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FBI Tries to Censure Agents, Fails


A few weeks ago, I told you that Judicial Watch is investigating a decision by the Obama Justice Department to shield from prosecution a radical terrorist who was involved in financing the terrorist group Hamas. His name is Omar Ahmad and he is one of the co-founders of the radical Council on American Islamic Relations (known as CAIR).

We think it’s important that the American people know why our federal government is protecting terrorists and terrorist-fronts (such as CAIR) here at home, while our men and women in uniform continue to spill their blood fighting terrorists abroad. It makes a mockery of the sacrifice of our military and military families, and represents a nonsensical approach to national security to say the least.

This is a battle we have been fighting for a very long time. Judicial Watch has been heavily involved in exposing the financial networks that make terrorism possible going back almost ten years now. In the days after 9/11, Judicial Watch called on the Bush administration to investigate and, if necessary, shut down terrorist front groups. (We listed them by name.) We also published a special report demonstrating how these terrorist financial networks operate and who operates them.

Perhaps most importantly, we took on the case of two FBI agents — Special Agent Robert Wright and retired Special Agent John Vincent — who were silenced by the FBI when they attempted to expose the government’s mishandling of terrorism investigations in the days before 9/11.

Both Wright and Vincent had worked on a critical investigation, known as Vulgar Betrayal, which uncovered a money laundering scheme in which United States-based members of the Hamas terrorist organization were using nonprofit organizations to recruit and train terrorists and fund terrorist activities. The Vulgar Betrayal investigation ultimately resulted in the FBI’s seizure of $1.4 million in funds which were targeted for terrorist activities — this was a first in U.S. history (and came before 9/11).

But when Wright attempted to publish a manuscript based on his experiences in Vulgar Betrayal, which included an account of the critical and dangerous failings of the FBI, he was censured. (Under an agreement they signed upon joining the FBI, Wright and Vincent were required to seek FBI approval prior to publishing material related to their work.) The FBI also prevented Wright and Vincent from speaking to a New York Times reporter investigating the matter.

At every turn, the FBI stonewalled their efforts, engaging in a series of inexplicable reversals and delays, ignoring its own regulations, and blatantly violating their First Amendment rights. Moreover, after Wright spoke out against the FBI’s behavior in a 2003 press conference, the FBI targeted him for dismissal.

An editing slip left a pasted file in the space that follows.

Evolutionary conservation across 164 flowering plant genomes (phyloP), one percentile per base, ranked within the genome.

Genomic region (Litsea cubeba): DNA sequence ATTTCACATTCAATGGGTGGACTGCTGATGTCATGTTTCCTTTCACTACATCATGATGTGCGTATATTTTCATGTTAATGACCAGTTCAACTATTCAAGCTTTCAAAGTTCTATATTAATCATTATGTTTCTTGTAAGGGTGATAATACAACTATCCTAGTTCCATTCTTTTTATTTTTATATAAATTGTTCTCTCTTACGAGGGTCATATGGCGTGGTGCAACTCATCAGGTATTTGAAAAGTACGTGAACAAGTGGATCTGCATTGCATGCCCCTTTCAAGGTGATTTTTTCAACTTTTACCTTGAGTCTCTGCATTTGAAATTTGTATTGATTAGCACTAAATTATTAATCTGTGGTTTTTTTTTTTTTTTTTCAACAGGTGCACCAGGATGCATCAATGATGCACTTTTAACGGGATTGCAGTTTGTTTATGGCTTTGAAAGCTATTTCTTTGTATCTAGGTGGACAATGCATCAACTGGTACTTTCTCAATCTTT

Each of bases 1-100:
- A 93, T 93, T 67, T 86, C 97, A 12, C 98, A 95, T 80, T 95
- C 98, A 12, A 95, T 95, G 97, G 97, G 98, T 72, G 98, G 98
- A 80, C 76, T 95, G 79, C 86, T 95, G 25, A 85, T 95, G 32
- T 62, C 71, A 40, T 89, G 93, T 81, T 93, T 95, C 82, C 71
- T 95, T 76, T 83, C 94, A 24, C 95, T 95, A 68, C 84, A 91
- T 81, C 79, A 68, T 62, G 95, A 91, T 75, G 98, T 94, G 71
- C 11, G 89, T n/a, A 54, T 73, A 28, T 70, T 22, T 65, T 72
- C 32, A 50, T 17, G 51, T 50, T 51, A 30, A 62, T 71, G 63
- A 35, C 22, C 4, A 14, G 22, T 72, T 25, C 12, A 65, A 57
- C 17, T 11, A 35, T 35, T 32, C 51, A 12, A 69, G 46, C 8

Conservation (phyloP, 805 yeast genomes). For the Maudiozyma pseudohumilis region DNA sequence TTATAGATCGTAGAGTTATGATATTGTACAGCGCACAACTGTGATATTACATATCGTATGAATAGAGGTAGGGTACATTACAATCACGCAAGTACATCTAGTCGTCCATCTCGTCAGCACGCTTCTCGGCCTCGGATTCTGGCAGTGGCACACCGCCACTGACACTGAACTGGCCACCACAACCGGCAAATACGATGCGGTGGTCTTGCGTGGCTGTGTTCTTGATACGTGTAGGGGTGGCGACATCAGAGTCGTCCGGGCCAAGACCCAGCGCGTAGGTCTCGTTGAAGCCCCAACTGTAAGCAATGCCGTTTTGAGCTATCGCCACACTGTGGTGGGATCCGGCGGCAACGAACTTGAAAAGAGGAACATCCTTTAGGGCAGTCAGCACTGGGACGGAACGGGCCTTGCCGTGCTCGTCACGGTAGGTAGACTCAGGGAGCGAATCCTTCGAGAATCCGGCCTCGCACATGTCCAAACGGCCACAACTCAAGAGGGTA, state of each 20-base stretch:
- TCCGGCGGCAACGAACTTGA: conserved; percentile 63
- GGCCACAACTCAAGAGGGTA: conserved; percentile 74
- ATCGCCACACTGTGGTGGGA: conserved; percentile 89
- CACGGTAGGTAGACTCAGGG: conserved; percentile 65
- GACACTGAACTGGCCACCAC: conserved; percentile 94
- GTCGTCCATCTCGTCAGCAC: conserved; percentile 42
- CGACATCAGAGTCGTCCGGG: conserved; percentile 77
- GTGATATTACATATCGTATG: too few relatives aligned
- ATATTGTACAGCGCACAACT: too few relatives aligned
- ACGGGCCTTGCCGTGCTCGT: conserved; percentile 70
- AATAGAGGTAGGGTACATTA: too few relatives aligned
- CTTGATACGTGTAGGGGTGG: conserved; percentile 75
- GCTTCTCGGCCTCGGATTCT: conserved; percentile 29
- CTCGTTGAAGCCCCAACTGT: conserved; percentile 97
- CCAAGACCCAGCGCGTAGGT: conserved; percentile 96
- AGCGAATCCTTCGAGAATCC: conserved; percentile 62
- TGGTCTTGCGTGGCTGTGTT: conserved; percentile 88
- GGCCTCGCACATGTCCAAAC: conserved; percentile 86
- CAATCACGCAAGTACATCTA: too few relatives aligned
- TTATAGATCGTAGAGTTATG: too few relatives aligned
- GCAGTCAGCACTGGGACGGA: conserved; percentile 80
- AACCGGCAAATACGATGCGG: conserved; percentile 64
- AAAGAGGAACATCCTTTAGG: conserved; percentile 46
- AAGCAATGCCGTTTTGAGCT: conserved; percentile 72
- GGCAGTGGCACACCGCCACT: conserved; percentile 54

Keep in mind, the FBI subjected these two agents to this type of attack for simply trying to provide a public service and prevent another 9/11!

Judicial Watch pursued justice in this case for nine long years, and in the end justice was served. First, Judicial Watch was successful in helping Special Agent Wright keep his job with the FBI. Then after a nine-year battle, in May 2009, Judicial Watch earned a court victory and ultimately a settlement on behalf of Wright and Vincent.

In her court ruling, U.S. District Court Judge Gladys Kessler excoriated the FBI’s censorship and emphasized the public importance of the lawsuit:

This is a sad and discouraging tale about the determined efforts of the FBI to censor various portions of a 500-page manuscript, written by a former long-time FBI agent, severely criticizing the FBI’s conduct of the investigation of a money laundering scheme in which United States-based members of the Hamas terrorist organization were using non-profit organizations in this country to recruit and train terrorists and fund terrorist activities both here and abroad.

The FBI also sought to censor answers given by both Plaintiffs to a series of written questions presented to them by a New York Times reporter concerning Wright’s allegations about the FBI’s alleged mishandling of the investigation. In its efforts to suppress this information, the FBI repeatedly changed its position, presented formalistic objections to release of various portions of the documents in question, admitted finally that much of the material it sought to suppress was in fact in the public domain and had been all along, and now concedes that several of the reasons it originally offered for censorship no longer have any validity.

Judicial Watch is proud to have played a role in helping to beat back the FBI’s illegal effort to censor criticism by its own agents. Wright and Vincent sought to blow the whistle in order to help prevent other terrorist attacks like 9/11. They should have been commended, not attacked.

By the way, I highly suggest you click over to Special Agent Wright’s new website and see for yourself the chronology of his effort to publish his manuscript. And why our continued efforts regarding the likes of Omar Ahmad and CAIR are so critical.


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